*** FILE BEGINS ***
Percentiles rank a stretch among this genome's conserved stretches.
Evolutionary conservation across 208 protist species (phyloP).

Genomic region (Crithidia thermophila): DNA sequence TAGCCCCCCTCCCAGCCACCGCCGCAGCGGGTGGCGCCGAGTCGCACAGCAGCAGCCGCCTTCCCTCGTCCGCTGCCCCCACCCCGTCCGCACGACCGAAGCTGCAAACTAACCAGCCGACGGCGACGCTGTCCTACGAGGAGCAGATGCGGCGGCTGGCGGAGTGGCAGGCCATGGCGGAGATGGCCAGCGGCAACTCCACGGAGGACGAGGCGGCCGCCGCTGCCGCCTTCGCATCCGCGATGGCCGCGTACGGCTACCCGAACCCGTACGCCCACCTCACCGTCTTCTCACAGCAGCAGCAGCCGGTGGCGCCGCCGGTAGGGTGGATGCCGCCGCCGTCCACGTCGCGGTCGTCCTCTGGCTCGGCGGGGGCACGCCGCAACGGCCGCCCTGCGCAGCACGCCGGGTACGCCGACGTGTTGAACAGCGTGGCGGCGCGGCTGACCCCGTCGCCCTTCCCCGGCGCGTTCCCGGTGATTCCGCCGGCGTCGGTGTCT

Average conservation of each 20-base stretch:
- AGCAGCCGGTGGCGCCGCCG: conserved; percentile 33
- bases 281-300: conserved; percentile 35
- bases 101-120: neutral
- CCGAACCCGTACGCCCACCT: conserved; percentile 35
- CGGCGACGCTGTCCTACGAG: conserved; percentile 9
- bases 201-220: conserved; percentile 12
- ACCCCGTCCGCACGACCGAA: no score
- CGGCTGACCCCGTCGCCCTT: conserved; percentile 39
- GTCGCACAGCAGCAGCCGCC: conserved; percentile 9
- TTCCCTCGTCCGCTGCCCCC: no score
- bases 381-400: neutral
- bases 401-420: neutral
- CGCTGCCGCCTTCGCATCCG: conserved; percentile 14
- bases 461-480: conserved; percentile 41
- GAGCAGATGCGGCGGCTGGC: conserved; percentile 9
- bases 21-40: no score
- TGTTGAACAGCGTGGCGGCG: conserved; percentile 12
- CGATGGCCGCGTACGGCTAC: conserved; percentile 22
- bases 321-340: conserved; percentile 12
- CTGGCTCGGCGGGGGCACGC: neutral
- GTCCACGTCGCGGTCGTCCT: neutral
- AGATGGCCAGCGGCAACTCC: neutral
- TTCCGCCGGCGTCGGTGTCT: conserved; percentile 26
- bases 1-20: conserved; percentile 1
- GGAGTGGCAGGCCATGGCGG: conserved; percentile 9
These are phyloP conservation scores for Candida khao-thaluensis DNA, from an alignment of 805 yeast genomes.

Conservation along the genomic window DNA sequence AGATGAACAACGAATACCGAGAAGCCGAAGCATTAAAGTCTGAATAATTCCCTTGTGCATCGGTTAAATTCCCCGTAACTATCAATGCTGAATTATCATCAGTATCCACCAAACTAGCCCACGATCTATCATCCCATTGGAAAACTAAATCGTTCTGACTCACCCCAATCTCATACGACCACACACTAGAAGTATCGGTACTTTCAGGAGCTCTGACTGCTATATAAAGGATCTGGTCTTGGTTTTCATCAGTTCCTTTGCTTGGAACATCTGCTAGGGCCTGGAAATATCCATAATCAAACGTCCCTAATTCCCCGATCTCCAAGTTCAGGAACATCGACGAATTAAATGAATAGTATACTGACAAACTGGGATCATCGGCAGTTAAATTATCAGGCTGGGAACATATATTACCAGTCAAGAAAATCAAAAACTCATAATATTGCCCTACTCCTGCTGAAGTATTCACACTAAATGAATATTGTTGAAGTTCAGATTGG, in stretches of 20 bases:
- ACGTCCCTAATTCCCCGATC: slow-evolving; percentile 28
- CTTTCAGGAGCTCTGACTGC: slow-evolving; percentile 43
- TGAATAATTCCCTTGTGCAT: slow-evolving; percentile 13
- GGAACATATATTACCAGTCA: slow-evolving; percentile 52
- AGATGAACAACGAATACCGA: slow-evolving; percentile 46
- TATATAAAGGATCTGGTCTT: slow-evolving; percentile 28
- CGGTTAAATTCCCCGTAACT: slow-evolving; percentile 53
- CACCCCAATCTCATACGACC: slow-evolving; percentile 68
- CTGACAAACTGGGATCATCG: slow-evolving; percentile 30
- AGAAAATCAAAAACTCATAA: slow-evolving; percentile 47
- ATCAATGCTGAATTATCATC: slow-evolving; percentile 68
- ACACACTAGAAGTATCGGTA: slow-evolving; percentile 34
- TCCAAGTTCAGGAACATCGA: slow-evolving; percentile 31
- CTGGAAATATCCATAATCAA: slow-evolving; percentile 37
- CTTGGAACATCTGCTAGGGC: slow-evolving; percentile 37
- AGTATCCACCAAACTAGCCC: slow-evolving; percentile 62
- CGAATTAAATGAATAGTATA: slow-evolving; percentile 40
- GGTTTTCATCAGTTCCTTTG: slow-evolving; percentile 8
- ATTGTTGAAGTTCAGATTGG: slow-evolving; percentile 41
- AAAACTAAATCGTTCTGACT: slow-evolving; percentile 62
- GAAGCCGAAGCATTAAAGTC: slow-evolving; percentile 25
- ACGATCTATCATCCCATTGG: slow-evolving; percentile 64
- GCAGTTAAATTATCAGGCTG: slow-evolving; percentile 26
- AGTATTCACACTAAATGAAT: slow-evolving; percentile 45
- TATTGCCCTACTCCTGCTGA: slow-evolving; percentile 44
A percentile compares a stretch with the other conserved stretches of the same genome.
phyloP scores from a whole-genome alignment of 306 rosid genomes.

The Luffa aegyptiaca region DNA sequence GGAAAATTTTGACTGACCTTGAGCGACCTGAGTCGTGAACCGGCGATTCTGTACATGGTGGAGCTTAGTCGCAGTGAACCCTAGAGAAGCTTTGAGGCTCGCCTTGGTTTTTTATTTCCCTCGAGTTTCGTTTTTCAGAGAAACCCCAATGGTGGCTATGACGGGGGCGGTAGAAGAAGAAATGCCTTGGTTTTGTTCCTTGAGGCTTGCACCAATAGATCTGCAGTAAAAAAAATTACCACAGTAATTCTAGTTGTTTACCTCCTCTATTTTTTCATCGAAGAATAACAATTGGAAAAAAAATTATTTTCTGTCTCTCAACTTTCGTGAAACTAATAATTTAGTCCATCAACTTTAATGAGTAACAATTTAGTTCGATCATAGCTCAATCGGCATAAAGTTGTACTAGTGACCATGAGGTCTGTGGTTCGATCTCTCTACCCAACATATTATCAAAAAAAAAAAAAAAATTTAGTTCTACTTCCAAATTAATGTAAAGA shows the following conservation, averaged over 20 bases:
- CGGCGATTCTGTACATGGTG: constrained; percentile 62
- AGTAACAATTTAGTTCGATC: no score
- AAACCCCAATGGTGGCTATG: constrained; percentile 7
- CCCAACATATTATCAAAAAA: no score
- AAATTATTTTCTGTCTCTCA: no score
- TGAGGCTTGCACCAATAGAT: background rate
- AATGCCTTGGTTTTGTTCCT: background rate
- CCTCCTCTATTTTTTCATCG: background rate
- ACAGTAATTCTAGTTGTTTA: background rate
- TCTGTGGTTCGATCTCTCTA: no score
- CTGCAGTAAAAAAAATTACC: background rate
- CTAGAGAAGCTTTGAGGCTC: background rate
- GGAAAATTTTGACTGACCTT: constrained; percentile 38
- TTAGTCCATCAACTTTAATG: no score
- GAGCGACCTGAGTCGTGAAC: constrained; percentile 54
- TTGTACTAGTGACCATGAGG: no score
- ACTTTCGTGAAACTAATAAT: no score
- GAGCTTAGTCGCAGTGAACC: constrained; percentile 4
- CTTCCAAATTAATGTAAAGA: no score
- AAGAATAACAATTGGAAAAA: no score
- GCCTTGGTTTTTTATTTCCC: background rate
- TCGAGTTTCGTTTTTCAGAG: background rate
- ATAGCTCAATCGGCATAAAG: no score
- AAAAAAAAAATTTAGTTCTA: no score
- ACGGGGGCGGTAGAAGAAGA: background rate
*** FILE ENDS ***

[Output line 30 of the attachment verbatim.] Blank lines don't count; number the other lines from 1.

These are phyloP conservation scores for Candida khao-thaluensis DNA, from an alignment of 805 yeast genomes.